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Iraq war protesters march on White House

Crowd includes relatives of U.S. war dead


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Dozens of people marched Monday in Washington to protest U.S. military action in Iraq.
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WASHINGTON (CNN) -- More than 100 people gathered Monday in Washington for a march to the White House, calling for an end to U.S. military action in Iraq.

Among the demonstrators were peace activists from several groups and relatives of U.S. troops that have been killed.

"I'm just trying to get the message out that I think this war is unnecessary from the start," said John Walker of Germantown, Maryland, whose younger brother, Staff Sgt. Jeffery Walker, was killed in action in January.

"I don't want anybody else like myself who has lost a family member to have to go through this... I loved him very much. It's really difficult."

Walker told CNN the protesters have nothing but support for the troops who are still in Iraq. "We'd like for them all to come back safely."

The protest at Lafayette Park followed a six-mile march from Walter Reed Army Medical Center, where many wounded troops are taken for treatment.

More than 60 protesters met at the hospital before embarking on the 4-hour trek. Others joined along the way, and still more joined the protest at the park.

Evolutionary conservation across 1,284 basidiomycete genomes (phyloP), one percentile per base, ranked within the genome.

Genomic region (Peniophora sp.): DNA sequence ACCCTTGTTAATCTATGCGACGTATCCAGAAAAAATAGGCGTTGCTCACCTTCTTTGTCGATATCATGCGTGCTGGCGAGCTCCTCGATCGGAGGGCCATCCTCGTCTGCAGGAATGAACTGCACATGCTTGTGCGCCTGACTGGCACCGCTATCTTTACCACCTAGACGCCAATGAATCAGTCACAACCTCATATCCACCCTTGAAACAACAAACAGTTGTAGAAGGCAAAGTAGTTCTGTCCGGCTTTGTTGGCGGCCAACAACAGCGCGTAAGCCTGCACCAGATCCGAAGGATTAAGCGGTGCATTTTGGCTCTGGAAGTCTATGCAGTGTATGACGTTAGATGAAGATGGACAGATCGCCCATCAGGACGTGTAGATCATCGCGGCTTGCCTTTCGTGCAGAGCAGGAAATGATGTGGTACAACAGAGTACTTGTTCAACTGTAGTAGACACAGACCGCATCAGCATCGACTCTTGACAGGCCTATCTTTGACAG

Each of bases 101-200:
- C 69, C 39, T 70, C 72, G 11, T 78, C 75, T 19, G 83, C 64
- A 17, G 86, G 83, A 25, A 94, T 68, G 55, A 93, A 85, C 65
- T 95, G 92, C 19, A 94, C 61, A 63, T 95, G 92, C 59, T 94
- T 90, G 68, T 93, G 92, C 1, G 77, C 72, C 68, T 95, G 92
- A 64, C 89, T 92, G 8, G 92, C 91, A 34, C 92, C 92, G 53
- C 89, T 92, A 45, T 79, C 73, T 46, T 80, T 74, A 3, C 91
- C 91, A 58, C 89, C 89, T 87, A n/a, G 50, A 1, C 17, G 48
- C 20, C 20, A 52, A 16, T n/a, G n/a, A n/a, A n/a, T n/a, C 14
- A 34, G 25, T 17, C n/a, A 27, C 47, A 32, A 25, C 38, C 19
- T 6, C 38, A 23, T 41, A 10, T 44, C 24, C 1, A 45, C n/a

The demonstrators read aloud the names of coalition troops and Iraqi citizens who have died in Iraq as a result of the war, and placed their names inside a coffin.

Organizers tried to take the coffin to the Eisenhower Executive Office building, where Vice President Dick Cheney has an office, next to the White House. However, Secret Service agents would not allow the coffin to be delivered.

A handful of counterprotesters followed the crowd throughout the day, calling the participants "traitors" and yelling, "Stop the left-wing violence!"

On Sunday, a larger protest took place after a march from a march from Dover, Delaware, to nearby Dover Air Force Base, where remains of U.S. troops first arrive from Iraq. The facility includes the U.S. military's main mortuary.

Many who participated were relatives of the dead. Some families complained about the Bush administration's policy of refusing the news media access to Dover, saying the White House is trying to hide the horrors of the war.

The two days of protests were organized by opponents of the U.S.-led war in Iraq, including a group of military families.

Organizers told CNN that, in addition to calling for an end to U.S. military efforts in Iraq, they wanted to honor the dead and focus attention on the plight of the nearly 2,800 wounded in action.

More than 400 other U.S. soldiers have been wounded in non-hostile incidents, according to the Defense Department.

CNN Producer Laura Bernardini and Correspondent Elaine Quijano contributed to this report.


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